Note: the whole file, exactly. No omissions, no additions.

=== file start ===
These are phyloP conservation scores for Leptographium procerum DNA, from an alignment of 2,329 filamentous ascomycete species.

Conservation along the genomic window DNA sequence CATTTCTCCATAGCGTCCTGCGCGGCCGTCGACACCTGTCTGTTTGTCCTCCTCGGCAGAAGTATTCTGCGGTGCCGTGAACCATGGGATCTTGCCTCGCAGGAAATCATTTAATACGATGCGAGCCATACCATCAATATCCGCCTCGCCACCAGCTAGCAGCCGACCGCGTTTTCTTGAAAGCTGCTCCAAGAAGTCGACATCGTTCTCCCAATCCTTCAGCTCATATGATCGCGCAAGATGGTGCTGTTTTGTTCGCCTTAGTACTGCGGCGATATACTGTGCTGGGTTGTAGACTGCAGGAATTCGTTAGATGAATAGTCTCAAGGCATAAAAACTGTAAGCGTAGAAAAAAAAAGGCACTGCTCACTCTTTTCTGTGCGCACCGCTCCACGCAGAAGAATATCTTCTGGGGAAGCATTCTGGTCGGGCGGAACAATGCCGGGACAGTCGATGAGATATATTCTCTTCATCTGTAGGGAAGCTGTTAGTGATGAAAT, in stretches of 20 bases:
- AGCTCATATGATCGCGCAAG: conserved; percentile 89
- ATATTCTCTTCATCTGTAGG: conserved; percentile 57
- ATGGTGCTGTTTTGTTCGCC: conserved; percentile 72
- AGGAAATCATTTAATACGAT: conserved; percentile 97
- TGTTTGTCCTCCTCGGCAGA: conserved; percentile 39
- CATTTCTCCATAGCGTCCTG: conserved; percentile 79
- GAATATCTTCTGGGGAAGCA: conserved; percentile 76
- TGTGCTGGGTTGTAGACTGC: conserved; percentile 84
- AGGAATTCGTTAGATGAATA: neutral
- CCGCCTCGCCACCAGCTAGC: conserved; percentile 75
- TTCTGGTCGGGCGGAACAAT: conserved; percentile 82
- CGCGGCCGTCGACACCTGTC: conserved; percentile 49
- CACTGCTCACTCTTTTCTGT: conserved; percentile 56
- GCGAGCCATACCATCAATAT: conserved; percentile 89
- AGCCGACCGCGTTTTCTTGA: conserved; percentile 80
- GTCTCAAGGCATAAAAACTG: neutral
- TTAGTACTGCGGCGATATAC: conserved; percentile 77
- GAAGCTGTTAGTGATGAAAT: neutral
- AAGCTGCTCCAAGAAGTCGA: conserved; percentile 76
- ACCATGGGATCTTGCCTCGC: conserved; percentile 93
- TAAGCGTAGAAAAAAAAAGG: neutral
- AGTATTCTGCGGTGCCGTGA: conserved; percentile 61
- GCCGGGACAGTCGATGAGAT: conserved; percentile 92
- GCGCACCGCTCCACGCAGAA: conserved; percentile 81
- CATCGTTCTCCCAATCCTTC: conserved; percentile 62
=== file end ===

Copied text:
These are phyloP conservation scores for Leptographium procerum DNA, from an alignment of 2,329 filamentous ascomycete species.

Conservation along the genomic window DNA sequence CATTTCTCCATAGCGTCCTGCGCGGCCGTCGACACCTGTCTGTTTGTCCTCCTCGGCAGAAGTATTCTGCGGTGCCGTGAACCATGGGATCTTGCCTCGCAGGAAATCATTTAATACGATGCGAGCCATACCATCAATATCCGCCTCGCCACCAGCTAGCAGCCGACCGCGTTTTCTTGAAAGCTGCTCCAAGAAGTCGACATCGTTCTCCCAATCCTTCAGCTCATATGATCGCGCAAGATGGTGCTGTTTTGTTCGCCTTAGTACTGCGGCGATATACTGTGCTGGGTTGTAGACTGCAGGAATTCGTTAGATGAATAGTCTCAAGGCATAAAAACTGTAAGCGTAGAAAAAAAAAGGCACTGCTCACTCTTTTCTGTGCGCACCGCTCCACGCAGAAGAATATCTTCTGGGGAAGCATTCTGGTCGGGCGGAACAATGCCGGGACAGTCGATGAGATATATTCTCTTCATCTGTAGGGAAGCTGTTAGTGATGAAAT, in stretches of 20 bases:
- AGCTCATATGATCGCGCAAG: conserved; percentile 89
- ATATTCTCTTCATCTGTAGG: conserved; percentile 57
- ATGGTGCTGTTTTGTTCGCC: conserved; percentile 72
- AGGAAATCATTTAATACGAT: conserved; percentile 97
- TGTTTGTCCTCCTCGGCAGA: conserved; percentile 39
- CATTTCTCCATAGCGTCCTG: conserved; percentile 79
- GAATATCTTCTGGGGAAGCA: conserved; percentile 76
- TGTGCTGGGTTGTAGACTGC: conserved; percentile 84
- AGGAATTCGTTAGATGAATA: neutral
- CCGCCTCGCCACCAGCTAGC: conserved; percentile 75
- TTCTGGTCGGGCGGAACAAT: conserved; percentile 82
- CGCGGCCGTCGACACCTGTC: conserved; percentile 49
- CACTGCTCACTCTTTTCTGT: conserved; percentile 56
- GCGAGCCATACCATCAATAT: conserved; percentile 89
- AGCCGACCGCGTTTTCTTGA: conserved; percentile 80
- GTCTCAAGGCATAAAAACTG: neutral
- TTAGTACTGCGGCGATATAC: conserved; percentile 77
- GAAGCTGTTAGTGATGAAAT: neutral
- AAGCTGCTCCAAGAAGTCGA: conserved; percentile 76
- ACCATGGGATCTTGCCTCGC: conserved; percentile 93
- TAAGCGTAGAAAAAAAAAGG: neutral
- AGTATTCTGCGGTGCCGTGA: conserved; percentile 61
- GCCGGGACAGTCGATGAGAT: conserved; percentile 92
- GCGCACCGCTCCACGCAGAA: conserved; percentile 81
- CATCGTTCTCCCAATCCTTC: conserved; percentile 62